Examples of polycarbonates and polyimides suitable for use in the invention include: bisphenyl-A polycarbonates; and polyimides selected from the group consisting of poly (4,4'-oxydiphenylenepyromellitimide) poly (4,4'-iminodiphenylenepyromellitimide), poly (4,4'-diphenylenepyromellitimide), poly (4,4'-di (3,3'-dimethyl) diphenylenepyromellitimide), poly (4,4-oxydiphenylene-4,4',3,3'-biphenyldiimide), and copolymers thereof.

Commercially available polycarbonates are sold under the brand names of Lexan from General Electric Corporation, and Makrolon from Farbenbabriken Bayer AG.

Commercially available polyimides have structures I and II, described below and are sold under the brand names of Kapton, and Upilex respectively. Structure I is poly (4,4'-oxydiphenylenepyromellitimide), which is the reaction product of pyromellitic dianhydride and 4,4'-diaminodiphenylether and is available as Kapton from DuPont, Wilmington, Del., and as Apical from Allied-Signal Corp., Morristown, N.J. It is also made by Kanegafuchi Chemical Industries Co., Ltd., Japan.

Structure II is the reaction product of 3,3',4,4'-biphenyltetracarboxylic acid dianhydride and 4,4'-diaminodiphenylether available as Upilex from Ube Chemical Industries, Japan.

Other ordered polyimides include the reaction product of pyromellitic dianhydride and para-phenylene diamine available as Apical NPI from Allied-Signal Corp. and the reaction product of pryomellitic dianhydride and a combination of 4,4'-diaminodiphenylether and 3,3'-dimethylbenzidine, available from Mitsubishi Chemical Industries, Japan.

In the process of the invention, at least one polymeric surface of an article, said surface comprising a polymeric material, is exposed to a corona discharge in an atmosphere containing nitrogen and from about 0.01 to about 10 volume percent hydrogen gas ammonia or a mixture of hydrogen gas and ammonia. The corona treatment may be performed in any corona treatment system capable of controlling atmospheric gas conditions. Corona treaters adaptable for use in the present invention are commercially available, for example from Sherman Treaters, Ltd. (Thame, UK), Enercon Indus. Corp. (Menomonee Falls, Wis.), and Pillar Technologies (Hartland, Wis.). An example of a corona system suitable for use in the invention is provided in the Examples below.

The atmosphere in which the corona treatment is performed contains nitrogen and about 0.01 to about 10 volume percent hydrogen gas, ammonia or a mixture thereof. While it is believed that atmospheres containing nitrogen and more than about 10 percent hydrogen or ammonia will produce advantageous surface modification when used in the corona process described herein, such atmospheres are toxic or highly explosive when mixed with air or oxygen and are less practical, particularly in the industrial setting.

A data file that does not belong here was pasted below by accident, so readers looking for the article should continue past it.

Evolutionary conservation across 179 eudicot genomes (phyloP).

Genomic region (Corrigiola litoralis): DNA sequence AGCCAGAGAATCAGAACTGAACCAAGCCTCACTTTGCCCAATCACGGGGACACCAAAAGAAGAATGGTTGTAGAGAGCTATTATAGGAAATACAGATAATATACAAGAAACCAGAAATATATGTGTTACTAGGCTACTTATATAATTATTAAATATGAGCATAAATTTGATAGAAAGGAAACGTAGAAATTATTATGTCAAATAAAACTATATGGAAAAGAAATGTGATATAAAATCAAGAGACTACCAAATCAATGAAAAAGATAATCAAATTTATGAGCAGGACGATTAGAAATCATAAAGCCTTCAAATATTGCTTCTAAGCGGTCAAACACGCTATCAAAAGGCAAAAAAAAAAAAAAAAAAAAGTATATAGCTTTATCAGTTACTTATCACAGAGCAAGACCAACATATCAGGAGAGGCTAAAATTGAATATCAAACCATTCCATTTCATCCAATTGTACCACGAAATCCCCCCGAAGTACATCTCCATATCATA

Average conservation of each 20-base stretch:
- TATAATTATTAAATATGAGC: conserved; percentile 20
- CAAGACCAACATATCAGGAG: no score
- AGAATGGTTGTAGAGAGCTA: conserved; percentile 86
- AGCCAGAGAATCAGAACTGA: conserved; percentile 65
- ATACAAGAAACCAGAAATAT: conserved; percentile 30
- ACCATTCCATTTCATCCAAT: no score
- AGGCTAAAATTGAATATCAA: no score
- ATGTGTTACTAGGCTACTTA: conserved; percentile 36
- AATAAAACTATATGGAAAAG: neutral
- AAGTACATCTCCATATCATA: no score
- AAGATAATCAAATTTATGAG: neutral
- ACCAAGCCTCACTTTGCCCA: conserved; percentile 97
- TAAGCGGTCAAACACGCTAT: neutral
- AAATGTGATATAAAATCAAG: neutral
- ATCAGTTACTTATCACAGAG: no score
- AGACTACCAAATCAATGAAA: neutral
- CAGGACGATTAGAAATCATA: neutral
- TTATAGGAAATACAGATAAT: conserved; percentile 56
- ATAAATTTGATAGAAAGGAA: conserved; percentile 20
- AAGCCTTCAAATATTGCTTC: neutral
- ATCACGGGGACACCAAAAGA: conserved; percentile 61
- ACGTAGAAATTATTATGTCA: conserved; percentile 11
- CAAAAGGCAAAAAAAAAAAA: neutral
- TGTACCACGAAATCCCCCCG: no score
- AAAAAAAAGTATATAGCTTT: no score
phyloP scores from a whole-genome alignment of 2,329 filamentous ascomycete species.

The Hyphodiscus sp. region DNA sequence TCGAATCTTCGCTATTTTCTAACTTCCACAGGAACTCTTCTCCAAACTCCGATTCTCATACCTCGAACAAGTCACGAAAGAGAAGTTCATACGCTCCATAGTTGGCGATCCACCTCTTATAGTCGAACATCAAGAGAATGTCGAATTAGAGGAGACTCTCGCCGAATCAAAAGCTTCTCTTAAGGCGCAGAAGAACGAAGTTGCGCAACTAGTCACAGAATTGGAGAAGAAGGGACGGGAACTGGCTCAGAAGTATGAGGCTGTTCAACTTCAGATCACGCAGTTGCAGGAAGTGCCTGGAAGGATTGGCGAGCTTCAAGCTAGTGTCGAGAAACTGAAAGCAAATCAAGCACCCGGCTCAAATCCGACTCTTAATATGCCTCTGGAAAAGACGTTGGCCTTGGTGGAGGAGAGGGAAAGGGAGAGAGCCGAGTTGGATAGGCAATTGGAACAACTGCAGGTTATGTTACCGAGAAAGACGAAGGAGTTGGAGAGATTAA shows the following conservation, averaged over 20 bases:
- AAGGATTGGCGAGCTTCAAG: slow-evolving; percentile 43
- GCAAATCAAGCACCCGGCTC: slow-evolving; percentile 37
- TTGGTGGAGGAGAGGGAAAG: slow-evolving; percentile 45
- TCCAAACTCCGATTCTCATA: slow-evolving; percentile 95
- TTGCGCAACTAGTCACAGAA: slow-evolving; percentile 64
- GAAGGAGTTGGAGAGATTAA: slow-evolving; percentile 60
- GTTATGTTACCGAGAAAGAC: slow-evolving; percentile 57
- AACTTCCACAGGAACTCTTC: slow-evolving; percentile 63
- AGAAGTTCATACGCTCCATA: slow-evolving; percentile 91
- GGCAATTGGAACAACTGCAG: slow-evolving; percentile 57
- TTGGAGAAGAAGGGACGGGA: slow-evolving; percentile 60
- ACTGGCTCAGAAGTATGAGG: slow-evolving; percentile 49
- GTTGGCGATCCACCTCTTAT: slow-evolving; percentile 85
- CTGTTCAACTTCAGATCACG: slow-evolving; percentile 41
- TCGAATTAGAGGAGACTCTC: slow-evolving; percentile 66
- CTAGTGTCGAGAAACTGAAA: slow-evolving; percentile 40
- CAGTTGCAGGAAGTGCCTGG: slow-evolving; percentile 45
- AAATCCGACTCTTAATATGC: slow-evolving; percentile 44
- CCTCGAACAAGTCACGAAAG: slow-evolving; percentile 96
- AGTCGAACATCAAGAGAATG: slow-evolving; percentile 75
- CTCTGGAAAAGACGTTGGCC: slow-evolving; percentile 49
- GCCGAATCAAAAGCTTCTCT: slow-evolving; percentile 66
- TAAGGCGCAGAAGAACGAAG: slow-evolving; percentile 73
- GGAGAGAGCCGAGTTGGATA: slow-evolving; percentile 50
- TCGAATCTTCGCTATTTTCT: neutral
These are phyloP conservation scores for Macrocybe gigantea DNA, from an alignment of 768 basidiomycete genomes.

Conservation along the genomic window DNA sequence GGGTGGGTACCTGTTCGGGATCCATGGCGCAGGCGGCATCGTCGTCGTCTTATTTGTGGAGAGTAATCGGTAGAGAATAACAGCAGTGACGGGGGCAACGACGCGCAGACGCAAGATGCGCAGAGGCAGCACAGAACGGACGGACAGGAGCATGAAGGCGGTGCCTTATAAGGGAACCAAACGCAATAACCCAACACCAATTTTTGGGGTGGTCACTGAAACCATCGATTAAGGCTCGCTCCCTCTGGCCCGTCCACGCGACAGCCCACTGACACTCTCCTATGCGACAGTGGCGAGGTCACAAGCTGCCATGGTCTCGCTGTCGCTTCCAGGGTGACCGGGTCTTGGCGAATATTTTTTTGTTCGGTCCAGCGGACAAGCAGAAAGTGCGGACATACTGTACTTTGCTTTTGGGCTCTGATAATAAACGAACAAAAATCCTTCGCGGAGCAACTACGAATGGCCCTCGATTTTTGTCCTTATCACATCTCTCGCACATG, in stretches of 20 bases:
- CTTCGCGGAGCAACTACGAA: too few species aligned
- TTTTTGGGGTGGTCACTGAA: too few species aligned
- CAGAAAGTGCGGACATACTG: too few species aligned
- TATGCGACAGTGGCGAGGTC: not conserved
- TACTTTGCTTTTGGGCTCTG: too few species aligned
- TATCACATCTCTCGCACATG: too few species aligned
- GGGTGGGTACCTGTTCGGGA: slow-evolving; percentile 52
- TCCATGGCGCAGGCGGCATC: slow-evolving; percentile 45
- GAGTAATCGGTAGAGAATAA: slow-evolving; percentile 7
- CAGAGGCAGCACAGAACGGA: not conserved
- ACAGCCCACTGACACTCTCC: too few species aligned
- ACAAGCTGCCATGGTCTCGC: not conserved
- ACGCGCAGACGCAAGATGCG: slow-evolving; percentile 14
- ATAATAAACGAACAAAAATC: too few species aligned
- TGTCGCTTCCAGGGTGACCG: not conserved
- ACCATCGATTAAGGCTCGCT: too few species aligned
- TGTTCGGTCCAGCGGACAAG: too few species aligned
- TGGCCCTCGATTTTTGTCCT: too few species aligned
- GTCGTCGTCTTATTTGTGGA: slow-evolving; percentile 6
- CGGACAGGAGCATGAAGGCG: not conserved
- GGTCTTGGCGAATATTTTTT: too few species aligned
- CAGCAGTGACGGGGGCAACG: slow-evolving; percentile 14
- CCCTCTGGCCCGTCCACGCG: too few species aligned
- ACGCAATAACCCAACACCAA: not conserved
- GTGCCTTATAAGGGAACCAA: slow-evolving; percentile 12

In general, the atmosphere in which the corona treatment process of this invention is performed contains a major proportion of nitrogen, i.e., greater than 50 volume percent, more preferably greater than 75 volume percent, and most preferably greater than 90 volume percent nitrogen gas. Such atmospheres produce a characteristic, atmospheric pressure "corona" discharge, characterized as a sustained violet or blue filamentary corona. In one exemplary embodiment of the invention, the atmosphere in which the corona treatment is performed contains about 90 to 99.99 volume percent nitrogen gas and about 0.01 to 10 volume percent hydrogen gas, ammonia, or a mixture of hydrogen gas and ammonia. Atmospheres containing lesser, but still significant, amounts of nitrogen could produce a corona discharge in accordance with the invention, but would likely require the addition of other reactive or inert gases that would increase cost and decrease efficiency of the process.

Additional additive or trace gases or ingredients may be present, but preferably not in amounts that interfere with the corona discharge or that result in undesirable properties in the polymer surface being treated. The inventive process can be operated in the absence of any substantial proportion of argon, ie. less than 1 volume percent. Another subset of the inventive process involves operating in the absence of substantial water vapor in the gas surrounding the corona, ie. less than 0.1% by volume water vapor.

The corona treatment utilized in the present invention may be characterized in terms of a "normalized energy" which is calculated from the net power and the velocity of the polymer film being treated in the corona treatment system, according to the following formula:

normalized energy=P/wv

where P is the net power (in Watts), w is the corona treatment electrode width (in cm), and v is the film velocity (in cm/s). Typical units for normalized energy are Joules/square centimeter. In preferred embodiments of the present invention, the corona discharge is characterized by having a normalized energy of between about 0.1 and about 100, and more preferably between about 1 and about 20, Joules per square centimeter.